Black Box Project aims to improve hydroplane racing safety - NBC Right Now/KNDO/KNDU Tri-Cities, Yakima, WA |

Black Box Project aims to improve hydroplane racing safety

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On March 28, 2009, the first Northwest Safety Seminar dedicated to addressing safety in power boat racing was conducted in Kent, Washington. In April, phase two of an aggressive new safety program was launched in Phoenix Arizona at Firebird Raceways at the season opener of the Unlimited Light Hydroplane Racing Association.

The innovative "Black Box program" is being developed cooperatively between the Union of International Motorboating, the ULHRA, and inthinc, a developer and manufacturer of technologies to improve driving safety. The Union of International Motorboating, or UIM, is the international governing body of power boating. It is recognized as such by the International Olympic Committee and 52 member nations.

What have been dubbed "black boxes" are actually a product of inthinc called the Witness® Incident Data Recorder. Witness®, was initially designed for the insurance industry to help address losses due to fraudulent claims. In 2001, following the tragic death of Dale Earnhardt, NASCAR® mandated crash data recorders and turned to the Witness® product in their quest to create the safest car possible for the sport. Information obtained from the recorder helped shape the design and engineering decisions leading to ‘The Car of Tomorrow'. Racing series other than NASCAR's Cup, Nationwide, and Camping World Truck Series, that use inthinc's Witness products include, FIA, WRC, Australia's V8 Supercars, GrandAM, and F1 Boats. inthinc has developed innovations such as waySmartTM and tiwiPROTM for industrial fleets and tiwiTM for teen drivers and their parents. 

The safety aspect of this technology is so significant, that the Insurance Institute for Highway Safety ( is releasing a major, multi-year teen study later this week. It features tiwi and some of the same technology used by the Unlimited Light Hydroplane Racing Association. inthinc combines innovative ideas with engineering expertise to create technology that mentors drivers to save lives, prevent accidents and safeguard property. inthinc technology dramatically improves driver behavior and has been documented by clients to reduce accidents by 80-90%.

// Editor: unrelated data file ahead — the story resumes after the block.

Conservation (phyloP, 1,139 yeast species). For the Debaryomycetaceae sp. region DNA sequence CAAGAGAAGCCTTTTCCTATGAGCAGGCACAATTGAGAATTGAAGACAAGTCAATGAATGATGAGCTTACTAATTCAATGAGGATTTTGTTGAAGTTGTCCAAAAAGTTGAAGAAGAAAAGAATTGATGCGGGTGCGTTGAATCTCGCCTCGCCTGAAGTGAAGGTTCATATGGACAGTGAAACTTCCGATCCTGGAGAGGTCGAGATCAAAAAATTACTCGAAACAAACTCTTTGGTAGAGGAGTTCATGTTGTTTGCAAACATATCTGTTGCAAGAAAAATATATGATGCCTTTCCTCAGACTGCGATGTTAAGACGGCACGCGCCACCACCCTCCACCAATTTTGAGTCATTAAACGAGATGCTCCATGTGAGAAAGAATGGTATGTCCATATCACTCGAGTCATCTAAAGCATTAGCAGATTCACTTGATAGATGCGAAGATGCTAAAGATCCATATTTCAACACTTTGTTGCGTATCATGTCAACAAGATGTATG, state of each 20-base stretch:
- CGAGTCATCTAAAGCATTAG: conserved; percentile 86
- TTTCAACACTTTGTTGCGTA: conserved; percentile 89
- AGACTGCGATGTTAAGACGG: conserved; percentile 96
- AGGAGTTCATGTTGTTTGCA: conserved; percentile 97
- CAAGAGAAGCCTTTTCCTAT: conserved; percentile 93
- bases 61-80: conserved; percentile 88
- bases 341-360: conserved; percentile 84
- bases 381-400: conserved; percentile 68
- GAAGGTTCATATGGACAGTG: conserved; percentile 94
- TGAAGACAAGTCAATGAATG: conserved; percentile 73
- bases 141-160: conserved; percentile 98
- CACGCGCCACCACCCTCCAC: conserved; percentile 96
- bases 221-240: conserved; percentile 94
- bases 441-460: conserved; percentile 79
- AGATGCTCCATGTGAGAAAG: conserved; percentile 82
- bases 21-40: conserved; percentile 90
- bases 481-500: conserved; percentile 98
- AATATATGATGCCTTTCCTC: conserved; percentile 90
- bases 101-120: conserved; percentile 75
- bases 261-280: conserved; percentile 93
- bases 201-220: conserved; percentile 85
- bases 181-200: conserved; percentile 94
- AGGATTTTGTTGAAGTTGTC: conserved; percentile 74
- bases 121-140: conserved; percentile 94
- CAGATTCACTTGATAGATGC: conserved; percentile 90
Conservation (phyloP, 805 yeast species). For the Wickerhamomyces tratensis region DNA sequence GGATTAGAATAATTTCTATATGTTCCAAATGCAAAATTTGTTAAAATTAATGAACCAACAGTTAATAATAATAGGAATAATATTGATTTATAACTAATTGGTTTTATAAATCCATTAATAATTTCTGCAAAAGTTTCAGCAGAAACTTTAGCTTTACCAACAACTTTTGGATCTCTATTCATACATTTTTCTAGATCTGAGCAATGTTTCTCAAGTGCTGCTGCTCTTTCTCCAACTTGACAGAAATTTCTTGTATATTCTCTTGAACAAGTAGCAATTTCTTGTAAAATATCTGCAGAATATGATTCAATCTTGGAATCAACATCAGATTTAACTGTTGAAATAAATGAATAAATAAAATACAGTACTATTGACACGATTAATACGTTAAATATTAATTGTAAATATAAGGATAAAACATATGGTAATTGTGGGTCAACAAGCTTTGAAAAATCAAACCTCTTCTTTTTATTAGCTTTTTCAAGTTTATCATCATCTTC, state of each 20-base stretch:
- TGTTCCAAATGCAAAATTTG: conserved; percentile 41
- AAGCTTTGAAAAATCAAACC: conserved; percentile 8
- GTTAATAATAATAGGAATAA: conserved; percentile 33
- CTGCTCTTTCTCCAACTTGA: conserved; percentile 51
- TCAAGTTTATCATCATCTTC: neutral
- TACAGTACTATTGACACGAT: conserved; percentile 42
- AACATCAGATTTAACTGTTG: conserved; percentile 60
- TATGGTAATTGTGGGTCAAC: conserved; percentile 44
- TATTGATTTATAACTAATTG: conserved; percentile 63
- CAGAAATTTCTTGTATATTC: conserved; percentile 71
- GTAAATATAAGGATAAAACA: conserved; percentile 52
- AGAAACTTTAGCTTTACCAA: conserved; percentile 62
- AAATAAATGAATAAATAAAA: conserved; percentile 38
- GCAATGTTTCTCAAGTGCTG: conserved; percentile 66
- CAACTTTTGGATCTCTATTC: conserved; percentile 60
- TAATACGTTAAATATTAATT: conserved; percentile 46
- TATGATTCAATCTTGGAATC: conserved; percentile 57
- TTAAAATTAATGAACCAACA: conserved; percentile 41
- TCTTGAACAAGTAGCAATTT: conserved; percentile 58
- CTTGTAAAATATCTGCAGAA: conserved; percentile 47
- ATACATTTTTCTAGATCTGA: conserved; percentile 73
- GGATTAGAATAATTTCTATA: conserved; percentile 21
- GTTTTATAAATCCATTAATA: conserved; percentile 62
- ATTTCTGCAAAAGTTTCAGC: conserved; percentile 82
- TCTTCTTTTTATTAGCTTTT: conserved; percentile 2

Bob Wartinger, President of the UIM's Safety and Medical Commission explains. "Data recording has been going on for about 15 years in auto racing for the purposes of collecting crash data. It has become much more sophisticated in the last five years. In NASCAR, for example, there was enough data collected that they used it to design the ‘Car of Tomorrow' that they are racing now and injuries have dropped dramatically during the recent years. To do that they had data from about 140 cars, 40 races a year, for a number of years with lots of crashes. That's what it took. Real world crash data with live human beings are at a premium. Even NASA utilizes competitive motorsports crash data to make their lunar lander designs safer. Unfortunately in the boat racing world, we have very little of this kind of data.

Seats, belts, restraints, HANS type devices, crush zones, etc. are now designed from the crash data. Crash data, along with film is used to analyze an accident. Sled tests are done in the laboratory using the crash impulses to test improvements, then the designs are incorporated in the cars.

We have no data, or it's well hidden data, on hydroplane loads. Regardless, there's no time like now! This is the beginning of a multi-year hydroplane data gathering program. Analysis and consequently design and safety improvements are the expected outcome. First we learn the baseline loads, then keep adjusting the recording thresholds during the first season. We analyze each collision event and store those traces in a database for analysis. Even non-collision events are helpful in better understanding the operational environment for both man and machine. After the thresholds are set, data is generally recorded when there is some type of incident that exceeds the thresholds, such as a spin-out or blow over.

Unlimited Light Hydroplane Racing Association President Joe Frauenheim said, "Our recent race at Firebird Raceways in Arizona was a first for hydroplane racing and the ULHRA. We installed three ‘black boxes' in the UL-72, UL-00 and the G-93 to record data which we hope to use to develop safer cockpits for our drivers. We will continue to collect data throughout the season to determine the forces exerted on the boats and drivers during the events.   With this data, manufacturers can make better products to make our drivers comfortable and safer."

The three hydroplanes who participated in the first batch of data collection are owned by Frauenheim (Impact Racing), Muncey Racing and Johnson-Wolfe Racing.  For more information on the manufacturer of the hydroplane "black box", please visit For more information regarding the Unlimited Light Hydroplane Racing Association, please visit

SOURCE  ULHRA, Muncey Marketing